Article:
Clinical & Experimental Allergy

Relative risks of bronchial hyper-responsiveness associated with skin-prick test responses to common antigens in young adults


Dr W. O. C. M. Cookson, Nuffield Department of Clinical Medicine, John Radcliffe Hospital. Headington, Oxford OX3 9DU. U.K.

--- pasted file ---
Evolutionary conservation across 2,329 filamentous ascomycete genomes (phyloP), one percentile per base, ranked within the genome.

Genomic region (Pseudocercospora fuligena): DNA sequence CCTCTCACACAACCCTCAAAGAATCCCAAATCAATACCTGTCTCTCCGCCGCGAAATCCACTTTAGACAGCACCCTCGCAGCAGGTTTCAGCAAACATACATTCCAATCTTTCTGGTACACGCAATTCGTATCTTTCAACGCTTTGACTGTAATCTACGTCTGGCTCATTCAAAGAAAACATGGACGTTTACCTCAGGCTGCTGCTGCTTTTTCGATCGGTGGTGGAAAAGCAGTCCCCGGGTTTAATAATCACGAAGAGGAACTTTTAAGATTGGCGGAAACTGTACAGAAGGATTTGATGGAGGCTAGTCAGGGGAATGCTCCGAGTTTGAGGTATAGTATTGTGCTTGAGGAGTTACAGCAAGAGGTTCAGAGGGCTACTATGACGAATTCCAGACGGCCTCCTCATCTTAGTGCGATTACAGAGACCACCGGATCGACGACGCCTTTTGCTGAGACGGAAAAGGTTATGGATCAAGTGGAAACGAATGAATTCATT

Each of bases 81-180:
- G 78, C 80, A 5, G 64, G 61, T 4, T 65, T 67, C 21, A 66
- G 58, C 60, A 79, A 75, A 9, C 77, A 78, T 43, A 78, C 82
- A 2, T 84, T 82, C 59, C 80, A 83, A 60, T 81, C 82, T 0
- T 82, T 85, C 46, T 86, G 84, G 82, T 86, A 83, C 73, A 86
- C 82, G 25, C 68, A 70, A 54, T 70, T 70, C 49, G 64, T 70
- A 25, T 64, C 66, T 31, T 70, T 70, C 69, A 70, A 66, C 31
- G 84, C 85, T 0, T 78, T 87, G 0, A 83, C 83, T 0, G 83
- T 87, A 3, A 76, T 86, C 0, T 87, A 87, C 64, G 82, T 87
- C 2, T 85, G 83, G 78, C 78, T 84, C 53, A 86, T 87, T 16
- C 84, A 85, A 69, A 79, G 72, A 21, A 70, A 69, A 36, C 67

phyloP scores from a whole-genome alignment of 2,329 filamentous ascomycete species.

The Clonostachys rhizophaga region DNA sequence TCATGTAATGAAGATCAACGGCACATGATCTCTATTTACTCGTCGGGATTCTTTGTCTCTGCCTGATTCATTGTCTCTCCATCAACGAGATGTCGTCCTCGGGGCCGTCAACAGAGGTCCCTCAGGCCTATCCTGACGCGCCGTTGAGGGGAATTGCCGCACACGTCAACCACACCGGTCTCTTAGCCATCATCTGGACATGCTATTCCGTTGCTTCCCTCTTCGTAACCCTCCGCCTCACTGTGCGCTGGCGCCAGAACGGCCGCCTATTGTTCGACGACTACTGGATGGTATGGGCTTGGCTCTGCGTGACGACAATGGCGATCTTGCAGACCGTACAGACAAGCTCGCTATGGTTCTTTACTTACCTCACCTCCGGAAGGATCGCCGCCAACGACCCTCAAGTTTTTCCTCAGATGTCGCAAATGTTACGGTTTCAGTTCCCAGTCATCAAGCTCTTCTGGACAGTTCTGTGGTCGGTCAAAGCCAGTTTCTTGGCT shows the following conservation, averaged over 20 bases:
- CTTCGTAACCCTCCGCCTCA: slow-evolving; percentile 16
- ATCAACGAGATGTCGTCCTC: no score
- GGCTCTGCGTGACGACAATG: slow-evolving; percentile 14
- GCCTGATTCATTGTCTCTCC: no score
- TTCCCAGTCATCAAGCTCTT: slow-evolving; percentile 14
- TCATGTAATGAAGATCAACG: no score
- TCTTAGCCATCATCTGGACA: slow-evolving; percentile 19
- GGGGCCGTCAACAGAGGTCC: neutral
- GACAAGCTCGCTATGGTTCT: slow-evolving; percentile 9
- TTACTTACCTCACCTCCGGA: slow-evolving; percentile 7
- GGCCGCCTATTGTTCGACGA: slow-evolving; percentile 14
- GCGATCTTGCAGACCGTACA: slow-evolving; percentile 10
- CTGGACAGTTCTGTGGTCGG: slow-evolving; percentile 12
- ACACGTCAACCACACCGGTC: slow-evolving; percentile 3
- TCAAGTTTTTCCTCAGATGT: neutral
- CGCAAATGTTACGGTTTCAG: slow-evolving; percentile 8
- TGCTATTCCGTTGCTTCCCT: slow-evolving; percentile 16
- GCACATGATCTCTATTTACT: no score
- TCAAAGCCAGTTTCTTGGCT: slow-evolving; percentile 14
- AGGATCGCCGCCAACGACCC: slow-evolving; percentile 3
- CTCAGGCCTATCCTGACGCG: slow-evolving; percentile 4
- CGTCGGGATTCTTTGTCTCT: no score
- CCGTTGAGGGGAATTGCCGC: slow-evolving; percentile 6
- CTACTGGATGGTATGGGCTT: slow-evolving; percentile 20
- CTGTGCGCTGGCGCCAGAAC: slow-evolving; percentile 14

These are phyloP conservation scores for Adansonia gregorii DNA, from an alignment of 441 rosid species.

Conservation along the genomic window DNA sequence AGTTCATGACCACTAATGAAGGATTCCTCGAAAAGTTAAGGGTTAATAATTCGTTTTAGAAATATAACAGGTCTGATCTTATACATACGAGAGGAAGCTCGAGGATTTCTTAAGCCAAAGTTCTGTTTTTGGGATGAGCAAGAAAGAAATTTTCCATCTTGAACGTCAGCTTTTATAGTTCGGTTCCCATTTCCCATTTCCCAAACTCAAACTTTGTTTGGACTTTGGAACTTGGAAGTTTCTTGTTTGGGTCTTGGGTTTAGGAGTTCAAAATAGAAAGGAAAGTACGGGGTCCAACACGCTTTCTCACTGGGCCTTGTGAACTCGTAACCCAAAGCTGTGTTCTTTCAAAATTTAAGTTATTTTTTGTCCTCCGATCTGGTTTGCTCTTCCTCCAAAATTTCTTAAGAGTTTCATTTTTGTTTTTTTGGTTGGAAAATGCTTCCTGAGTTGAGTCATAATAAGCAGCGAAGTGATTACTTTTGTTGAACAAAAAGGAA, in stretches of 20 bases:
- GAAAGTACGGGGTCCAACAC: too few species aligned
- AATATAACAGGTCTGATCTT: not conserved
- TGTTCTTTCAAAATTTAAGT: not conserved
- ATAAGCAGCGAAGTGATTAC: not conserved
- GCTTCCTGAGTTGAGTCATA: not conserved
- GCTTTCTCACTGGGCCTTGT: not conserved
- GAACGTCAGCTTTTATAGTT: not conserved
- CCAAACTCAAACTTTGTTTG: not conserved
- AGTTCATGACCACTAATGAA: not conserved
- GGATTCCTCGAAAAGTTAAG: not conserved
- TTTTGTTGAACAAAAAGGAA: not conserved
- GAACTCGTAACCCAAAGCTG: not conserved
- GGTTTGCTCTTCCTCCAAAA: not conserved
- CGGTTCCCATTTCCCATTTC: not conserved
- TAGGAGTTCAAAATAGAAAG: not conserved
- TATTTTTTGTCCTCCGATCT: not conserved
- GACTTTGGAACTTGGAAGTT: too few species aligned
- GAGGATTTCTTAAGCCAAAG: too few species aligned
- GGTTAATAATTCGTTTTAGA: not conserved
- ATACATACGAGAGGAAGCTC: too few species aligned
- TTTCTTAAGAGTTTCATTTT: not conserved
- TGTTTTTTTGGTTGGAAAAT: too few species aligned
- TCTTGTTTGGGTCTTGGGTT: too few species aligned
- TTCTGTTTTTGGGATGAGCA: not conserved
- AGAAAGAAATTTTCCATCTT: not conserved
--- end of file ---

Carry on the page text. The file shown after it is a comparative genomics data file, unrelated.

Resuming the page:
We studied 143 young subjects by skin-prick testing to common allergens and by the measurement of non-specific bronchial responsiveness (NSBR). A logistic regression model showed a prevalence odds ratio (POR) for bronchial hyper-responsiveness (PD20 < 10 μmol methacholine) in house dust positive subjects of 4.10 (95% CI 1.77–9.51, P < 0.001), and in mould positive subjects 5.72 (95% CI 2.06–15.9, P < 0.001): the PORs for epithelia (2.05, P = 0.12) and grasses (1.78, P = 0.19) were not significant. If bronchial reactivity was assessed as measurable (PD20 < 102 μmol methacholine) or not. the POR for house-dust-positive subjects was 4.83 (95% CI 2.23–10.5, P < 0.001), for moulds was 10.5 (95% CI 2.33–47.5, P < 0.001), for epithelia was 4.79 (95% CI 1.91–12.0, P < 0.001), and for grasses was 2.21 (95% CI 1.11–4.4, P = 0.022). The results show the risk of bronchial hyper-responsiveness is greater in subjects sensitive to house dust and mould than in those reactive to grasses, and suggests that the presence or absence of increased NSBR in atopic individuals may depend on the antigens to which they become sensitized.